It will come as a surprise to many architects that even a simple project to subdivide an office can require building control approval. This is because the regulations apply to any alteration that affects the means of escape in case of fire, even if it there is no structural work proposed. Conversely, taking down partitions to make an open plan office can also require permission, as the partitions may have formed a means-of-escape corridor or other form of protected escape route.
A typical scheme might involve creating a new office or meeting room within an existing open plan layout. This is known as an inner room, and specific rules apply, as the only escape route is through another room and a fire in the outer room could trap someone inside. Therefore, Building Regulations require that:
• the capacity of the inner room does not exceed 60 people (which could rule out meeting and conference rooms)
• the escape route from the inner room should not pass through more than one outer room
• the travel distance from the inner room to the exit(s) from the outer room should be limited (usually to 18m in total)
• the outer room should not be a place of special fire hazard
• the outer room should be in the control of the same occupier; and
• in order to give early warning of a problem, either
1. the partitions of the inner room should be stopped at least 500mm below the ceiling, or
2. a vision panel not less than 0.1m2 should be located in the door or walls of the inner room, or
3. the outer room should be fitted with automatic fire detection which is audible within the inner room.
Other considerations include:
• changes to the emergency lighting and fire exit signage may be required
• changes to sprinklers or fire detector locations may be required
• wall and ceiling linings should be controlled and the surface spread of flame rating limited.
Note that if you are dividing a floor into separate occupancies, the means of escape from each occupancy should not pass through any other occupancy. If the means of escape will then include a common corridor or circulation space, then either it should be a protected corridor or a suitable automatic fire detection system should be installed throughout the whole of the storey.
Therefore plans should always be prepared for building control approval which show the following: proposed uses of each space; fire escape routes; fire compartmentation; cavity barriers to floors and ceilings; fire rating of doors and partitions; proposed ironmongery; fire alarm layouts; exit signage; emergency lighting; and sprinkler layouts (these are often best shown on a reflected ceiling plan).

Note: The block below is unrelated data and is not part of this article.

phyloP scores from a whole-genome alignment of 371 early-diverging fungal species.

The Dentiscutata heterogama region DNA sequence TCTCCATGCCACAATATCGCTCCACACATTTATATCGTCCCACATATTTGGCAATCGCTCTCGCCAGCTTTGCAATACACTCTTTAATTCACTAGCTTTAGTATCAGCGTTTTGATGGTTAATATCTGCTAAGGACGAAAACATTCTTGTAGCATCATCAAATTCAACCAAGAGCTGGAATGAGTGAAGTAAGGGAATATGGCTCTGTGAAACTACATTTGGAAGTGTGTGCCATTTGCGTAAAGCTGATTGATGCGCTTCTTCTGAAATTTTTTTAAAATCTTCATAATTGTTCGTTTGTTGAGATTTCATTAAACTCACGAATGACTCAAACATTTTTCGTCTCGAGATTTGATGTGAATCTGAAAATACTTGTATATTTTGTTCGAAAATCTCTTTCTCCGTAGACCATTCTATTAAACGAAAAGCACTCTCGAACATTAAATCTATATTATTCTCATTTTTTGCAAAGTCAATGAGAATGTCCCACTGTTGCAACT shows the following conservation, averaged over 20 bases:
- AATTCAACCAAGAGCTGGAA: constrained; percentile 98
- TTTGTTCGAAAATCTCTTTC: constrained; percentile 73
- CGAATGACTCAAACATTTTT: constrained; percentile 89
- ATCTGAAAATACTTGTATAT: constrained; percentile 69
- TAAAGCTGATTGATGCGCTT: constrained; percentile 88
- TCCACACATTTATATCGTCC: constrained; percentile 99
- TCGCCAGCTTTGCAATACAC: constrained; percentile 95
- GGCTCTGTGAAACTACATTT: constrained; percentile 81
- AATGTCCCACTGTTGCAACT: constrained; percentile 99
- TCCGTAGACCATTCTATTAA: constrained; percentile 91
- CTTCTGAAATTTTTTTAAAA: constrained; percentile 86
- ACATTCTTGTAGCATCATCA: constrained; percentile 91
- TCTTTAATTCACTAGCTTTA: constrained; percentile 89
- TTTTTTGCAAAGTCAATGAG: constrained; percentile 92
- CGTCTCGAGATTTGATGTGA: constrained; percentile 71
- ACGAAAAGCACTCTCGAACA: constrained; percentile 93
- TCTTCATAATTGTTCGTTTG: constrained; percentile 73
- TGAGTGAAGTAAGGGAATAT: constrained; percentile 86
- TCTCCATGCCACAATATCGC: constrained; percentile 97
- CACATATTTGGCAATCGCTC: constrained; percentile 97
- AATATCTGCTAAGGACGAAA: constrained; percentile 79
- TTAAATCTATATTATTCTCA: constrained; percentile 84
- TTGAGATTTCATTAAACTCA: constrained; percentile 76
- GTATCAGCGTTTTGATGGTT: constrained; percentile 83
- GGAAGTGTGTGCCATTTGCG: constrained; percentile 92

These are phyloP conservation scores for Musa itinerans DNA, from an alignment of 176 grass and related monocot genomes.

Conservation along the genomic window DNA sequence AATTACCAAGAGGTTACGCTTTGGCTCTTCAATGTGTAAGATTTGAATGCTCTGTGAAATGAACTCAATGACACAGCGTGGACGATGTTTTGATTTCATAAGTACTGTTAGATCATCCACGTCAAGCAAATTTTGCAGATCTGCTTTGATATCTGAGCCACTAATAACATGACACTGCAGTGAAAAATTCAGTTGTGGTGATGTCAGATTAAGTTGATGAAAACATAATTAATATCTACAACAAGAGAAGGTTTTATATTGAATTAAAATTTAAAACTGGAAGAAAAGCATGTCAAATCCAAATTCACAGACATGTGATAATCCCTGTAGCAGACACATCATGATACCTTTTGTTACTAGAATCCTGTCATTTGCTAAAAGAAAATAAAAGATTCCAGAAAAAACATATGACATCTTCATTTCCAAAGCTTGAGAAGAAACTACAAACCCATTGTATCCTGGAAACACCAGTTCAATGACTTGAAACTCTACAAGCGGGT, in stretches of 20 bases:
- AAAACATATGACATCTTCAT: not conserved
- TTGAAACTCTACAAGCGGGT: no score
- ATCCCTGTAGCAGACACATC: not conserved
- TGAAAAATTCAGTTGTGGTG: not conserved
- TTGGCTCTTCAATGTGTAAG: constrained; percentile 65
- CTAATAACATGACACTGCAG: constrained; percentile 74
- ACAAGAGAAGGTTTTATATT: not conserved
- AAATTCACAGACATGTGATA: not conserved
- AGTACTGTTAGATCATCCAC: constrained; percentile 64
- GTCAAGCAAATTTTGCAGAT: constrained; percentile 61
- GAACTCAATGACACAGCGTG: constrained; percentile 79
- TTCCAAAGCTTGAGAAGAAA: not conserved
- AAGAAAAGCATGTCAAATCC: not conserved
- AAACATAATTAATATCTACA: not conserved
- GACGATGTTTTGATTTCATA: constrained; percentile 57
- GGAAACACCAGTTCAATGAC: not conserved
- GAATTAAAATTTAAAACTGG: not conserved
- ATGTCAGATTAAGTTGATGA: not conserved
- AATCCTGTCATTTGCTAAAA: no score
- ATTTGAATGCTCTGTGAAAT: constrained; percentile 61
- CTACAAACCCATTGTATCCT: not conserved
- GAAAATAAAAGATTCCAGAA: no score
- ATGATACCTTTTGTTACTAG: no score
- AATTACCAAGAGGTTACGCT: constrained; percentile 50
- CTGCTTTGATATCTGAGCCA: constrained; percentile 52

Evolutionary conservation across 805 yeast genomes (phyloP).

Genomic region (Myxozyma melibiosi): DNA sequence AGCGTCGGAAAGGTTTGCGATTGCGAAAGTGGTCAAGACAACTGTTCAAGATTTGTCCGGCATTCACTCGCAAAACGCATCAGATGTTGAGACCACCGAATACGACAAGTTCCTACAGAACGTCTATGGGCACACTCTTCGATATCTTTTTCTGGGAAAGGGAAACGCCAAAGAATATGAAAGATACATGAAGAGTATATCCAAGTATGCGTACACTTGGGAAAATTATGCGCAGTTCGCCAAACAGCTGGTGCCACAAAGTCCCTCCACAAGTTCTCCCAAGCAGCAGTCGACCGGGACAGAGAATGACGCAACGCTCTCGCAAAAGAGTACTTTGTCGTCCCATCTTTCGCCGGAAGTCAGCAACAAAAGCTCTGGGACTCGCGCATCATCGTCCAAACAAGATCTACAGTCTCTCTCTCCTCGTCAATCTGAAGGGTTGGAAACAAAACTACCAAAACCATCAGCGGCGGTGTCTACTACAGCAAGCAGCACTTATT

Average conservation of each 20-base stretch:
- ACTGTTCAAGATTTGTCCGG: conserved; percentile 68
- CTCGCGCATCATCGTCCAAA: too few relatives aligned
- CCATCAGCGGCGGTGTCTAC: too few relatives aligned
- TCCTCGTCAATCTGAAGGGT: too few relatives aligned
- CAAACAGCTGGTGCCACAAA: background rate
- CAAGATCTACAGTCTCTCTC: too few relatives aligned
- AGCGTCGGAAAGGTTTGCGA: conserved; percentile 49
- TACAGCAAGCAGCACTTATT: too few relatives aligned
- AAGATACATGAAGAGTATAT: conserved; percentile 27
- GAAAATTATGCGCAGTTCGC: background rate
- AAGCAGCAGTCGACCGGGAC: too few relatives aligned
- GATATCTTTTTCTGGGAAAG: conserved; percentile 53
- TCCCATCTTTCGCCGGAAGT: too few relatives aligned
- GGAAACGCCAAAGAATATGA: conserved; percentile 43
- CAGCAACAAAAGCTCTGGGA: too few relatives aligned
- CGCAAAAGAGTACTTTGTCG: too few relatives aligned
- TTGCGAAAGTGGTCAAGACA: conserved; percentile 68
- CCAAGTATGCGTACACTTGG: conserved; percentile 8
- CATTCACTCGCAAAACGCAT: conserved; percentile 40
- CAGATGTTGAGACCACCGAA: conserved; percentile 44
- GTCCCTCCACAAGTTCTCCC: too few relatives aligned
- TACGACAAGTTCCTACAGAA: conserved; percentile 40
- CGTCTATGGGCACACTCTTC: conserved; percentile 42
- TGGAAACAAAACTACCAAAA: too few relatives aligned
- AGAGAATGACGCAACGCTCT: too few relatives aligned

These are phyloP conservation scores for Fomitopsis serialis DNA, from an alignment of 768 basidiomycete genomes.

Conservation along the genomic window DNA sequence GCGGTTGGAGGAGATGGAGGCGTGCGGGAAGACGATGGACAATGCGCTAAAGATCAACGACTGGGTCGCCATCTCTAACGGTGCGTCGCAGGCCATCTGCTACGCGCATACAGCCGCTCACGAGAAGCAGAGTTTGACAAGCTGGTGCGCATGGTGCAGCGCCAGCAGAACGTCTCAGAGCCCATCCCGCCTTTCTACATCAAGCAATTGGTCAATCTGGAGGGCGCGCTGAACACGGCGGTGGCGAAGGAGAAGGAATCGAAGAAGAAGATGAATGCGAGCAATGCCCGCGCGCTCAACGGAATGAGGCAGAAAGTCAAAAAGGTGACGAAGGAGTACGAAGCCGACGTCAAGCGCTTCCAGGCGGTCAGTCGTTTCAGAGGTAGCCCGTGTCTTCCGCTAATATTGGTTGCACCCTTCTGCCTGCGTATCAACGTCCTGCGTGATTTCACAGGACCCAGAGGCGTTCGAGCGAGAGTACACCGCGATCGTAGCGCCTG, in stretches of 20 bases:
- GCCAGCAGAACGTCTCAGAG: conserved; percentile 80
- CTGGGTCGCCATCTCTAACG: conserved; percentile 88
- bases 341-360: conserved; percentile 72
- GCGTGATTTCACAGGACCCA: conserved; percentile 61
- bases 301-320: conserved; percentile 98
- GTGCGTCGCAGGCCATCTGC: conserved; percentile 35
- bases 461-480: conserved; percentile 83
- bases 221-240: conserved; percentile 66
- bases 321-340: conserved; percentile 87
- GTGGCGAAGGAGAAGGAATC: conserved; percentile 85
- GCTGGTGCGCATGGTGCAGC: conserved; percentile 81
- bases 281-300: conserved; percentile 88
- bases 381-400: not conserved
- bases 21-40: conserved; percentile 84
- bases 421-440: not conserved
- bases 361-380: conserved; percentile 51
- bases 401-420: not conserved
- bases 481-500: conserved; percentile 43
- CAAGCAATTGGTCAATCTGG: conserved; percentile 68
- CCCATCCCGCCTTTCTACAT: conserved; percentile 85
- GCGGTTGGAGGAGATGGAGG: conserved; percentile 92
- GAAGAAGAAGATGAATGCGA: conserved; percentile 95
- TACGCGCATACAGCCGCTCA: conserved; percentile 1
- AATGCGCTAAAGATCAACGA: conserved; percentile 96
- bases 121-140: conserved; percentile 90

This article originally appeared in the June issue of AJ Specification
Photo (C) www.rapinteriors.co.uk/
|Posted by wilkinsoncc on July 30, 2018 at 7:55 PM||comments (0)|
Response to Dame Judith Hackitt’s Final Report
Following the publication of Dame Judith Hackitt’s Final Report, ‘Building a Safer Future: Independent Review of Building Regulations and Fire Safety’, the Government asked to hear views as to how these recommendations should be taken forwards.We believe that the report does not go far enough and that we need "Hackitt Plus"
We have today responded to the report and provide a summary of that response below.
We do not agree with this recommendation as we feel that the system should apply to all buildings, and a two-tier system will cause confusion. Whilst we note the scope of Dame Hackitt’s report was framed by Grenfell, but we do not agree that statistics show an increased risk with height. If we review past tragedies such as Summerland, Woolworths, Bradford & Kings Cross , none of these were High Rise buildings. Additionally, far more people die every year in low rise domestic buildings than in High Rise buildings – a fact previously confirmed by the National Fire statistics.
A 10 Storey limit could have other unintended consequences and encourage developers to demolish existing buildings over this height or abandon plans to build them in favour of 9 ¾ storey buildings to avoid the additional burden. This would fly completely in the face of the wishes of existing residents who want their buildings to be safe not to be demolished and rehomed.
If a definition of high risk is to be applied we would consider that it is probably better to link it to the possibility of multiple fatalities, therefore the application of increased burden could apply to any building with an excess of 60 or 220 persons in line with the limitations in ADB.
We would also advise against the term High Risk buildings as this has significant negative connotations in the minds of the public. Possibly the use of High Occupation or Increased Dependency may be better terms.
We support the setting up of the JCA, but would advise that the JCA should be a separate enforcement body and repository for notices and data rather than being a service provider.
We strongly agree with the provision of a new user manual.
We have no comment to make on this recommendation, other than to suggest that it is separate from the BCB service provision – thereby enabling concerns to be raised about BCB’s.
Recommendation 2.1 & 2.2
We agree that these should be clearly mandated to explain responsibilities and that CDM is a good basis for these.
We agree that these should be provided for all high-risk buildings. We would also like to see simpler versions provided for all building Projects